The Blessing and the Recitation of the Count
1) It has become customary to recite Leshem Yichud before the counting. Some have written that one should not recite it.
2) In the Leshem Yichud paragraph, there are some who object to mentioning “the Positive Commandment of counting the Omer as it is written in the Torah.” The common custom is to recite this sentence.
3) On the final day of the count there is no need to omit the words “You shall count for yourselves … seven complete weeks … you shall count fifty days.” [Some omit the words.]
4) In some places the Rabbi recites the blessing and the count. In other places the chazzan recites the blessing and the count.
5) The blessing is worded “Who commanded us concerning the count of the Omer.” If one recited “to count the Omer” he need not repeat the blessing.
6) If one counted without a blessing he fulfills the mitzvah, and may not (count again and) make the blessing.
7) Like all blessings of mitzvos, one should stand from the beginning of the blessing. The count should also be made while counting, though if one counted while sitting one fulfills the mitzvah.
8) One who is sick or weak may sit for the counting of the Omer. If one is able to, one should stand for the declaration of the number of days.
9) Each person should count for himself, and a person does not fulfill the obligation by means of the chazzan’s count.
10) If one requested from his fellow to count for him, and subsequently heard his counting, authorities dispute whether he fulfilled his obligation or not. One should therefore not do this. However, one ‘recite’ the blessing by means of hearing somebody else’s blessing, provided that both parties intend the blessing to be effective for both.
11) If one heard the count from another, and both intended the counting to be fulfill the mitzvah for both, the one who heard (but did not speak) the count should count again without a blessing. He may continue to count with a blessing for the remainder of the count. Therefore, one who is ill and cannot count for himself should hear the count from another.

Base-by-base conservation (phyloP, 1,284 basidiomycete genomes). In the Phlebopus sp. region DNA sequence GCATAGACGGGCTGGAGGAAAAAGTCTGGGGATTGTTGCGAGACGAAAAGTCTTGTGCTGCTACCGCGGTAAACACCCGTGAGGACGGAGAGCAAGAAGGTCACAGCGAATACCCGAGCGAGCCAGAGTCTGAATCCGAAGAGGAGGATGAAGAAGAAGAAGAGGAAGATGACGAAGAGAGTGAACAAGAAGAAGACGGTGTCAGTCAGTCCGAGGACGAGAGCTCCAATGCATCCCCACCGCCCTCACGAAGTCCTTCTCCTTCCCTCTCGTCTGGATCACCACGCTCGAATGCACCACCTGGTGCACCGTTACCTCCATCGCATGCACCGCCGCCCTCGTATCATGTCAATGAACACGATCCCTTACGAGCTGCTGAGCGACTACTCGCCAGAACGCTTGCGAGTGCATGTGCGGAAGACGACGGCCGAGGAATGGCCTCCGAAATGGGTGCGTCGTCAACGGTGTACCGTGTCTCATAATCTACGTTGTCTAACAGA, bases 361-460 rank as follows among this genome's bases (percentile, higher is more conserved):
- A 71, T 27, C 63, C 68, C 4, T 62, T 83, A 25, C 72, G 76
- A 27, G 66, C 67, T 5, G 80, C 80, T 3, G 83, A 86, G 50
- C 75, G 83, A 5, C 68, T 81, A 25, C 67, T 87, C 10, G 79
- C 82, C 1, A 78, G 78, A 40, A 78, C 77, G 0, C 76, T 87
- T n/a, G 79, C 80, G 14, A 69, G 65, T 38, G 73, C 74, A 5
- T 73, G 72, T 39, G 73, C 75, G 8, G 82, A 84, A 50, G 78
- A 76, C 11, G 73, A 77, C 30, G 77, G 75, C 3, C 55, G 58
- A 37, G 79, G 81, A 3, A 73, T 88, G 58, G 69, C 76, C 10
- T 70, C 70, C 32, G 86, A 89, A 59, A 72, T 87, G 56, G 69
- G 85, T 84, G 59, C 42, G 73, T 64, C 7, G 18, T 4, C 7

12) A chazzan who needs to count out loud, and forgot to count on one of the days, may not recite a blessing, but should appoint somebody else to recite the blessing out loud. Some have written that he may make an arrangement with one of the congregants to recite the blessing for him, and this arrangement may be relied on under extraneous circumstances.
13) One must count in a language one understands. If one does not understand Lashon Ha-Kodesh, one should read a translation first (and learn the meaning of the words), or count in the language he understands.
14) Some say ba’omer and some say la’omer; both are valid.
15) From the seventh day and on, the number of weeks is also counted. Some say the words la’omer before the number of weeks, and some say the word after the number of weeks.
16) From the eleventh day one recites “today is eleven yom” (not yamim).
17) The number of days of the count must be known before commencing the recitation of the blessing. However, if one recites the blessing with the intention of hearing the number of days from somebody else, he fulfills his obligation (of the blessing), even if he waited for a short period of time between the blessing and the counting.
18) One may not interrupt in the middle of counting the Omer, even for answering Amen.
19) However, if the number of days has already been stated, but not the number of weeks, one may interrupt to respond Amen. Preferably, one should subsequently repeat the number of days.
20) On the week in which a week is completed (7 days, 14 days, and so on), it is possible that one may not interrupt at all.
21) One fulfills the obligation of counting even without reciting a blessing. Therefore, one should beware not to mention the number of days before counting with a blessing. If asked concerning which day it is, one should respond: “Yesterday was such and such.”
22) After the count the prayer for the rebuilding of the Temple is recited. One should focus intensely on the words.
23) Some say a chapter of Psalms (Yechaneinu) after the count, and it should be recited standing. It is also customary to recite Ana Bekoach, and to focus on a different word for the forty nine days of the Omer. Some add a prayer for purity and sanctity.
24) Where Kiddush is recited in shul, the Omer is counted after Kiddush. Where Havdalah is recited, the Omer is counted before Havdalah.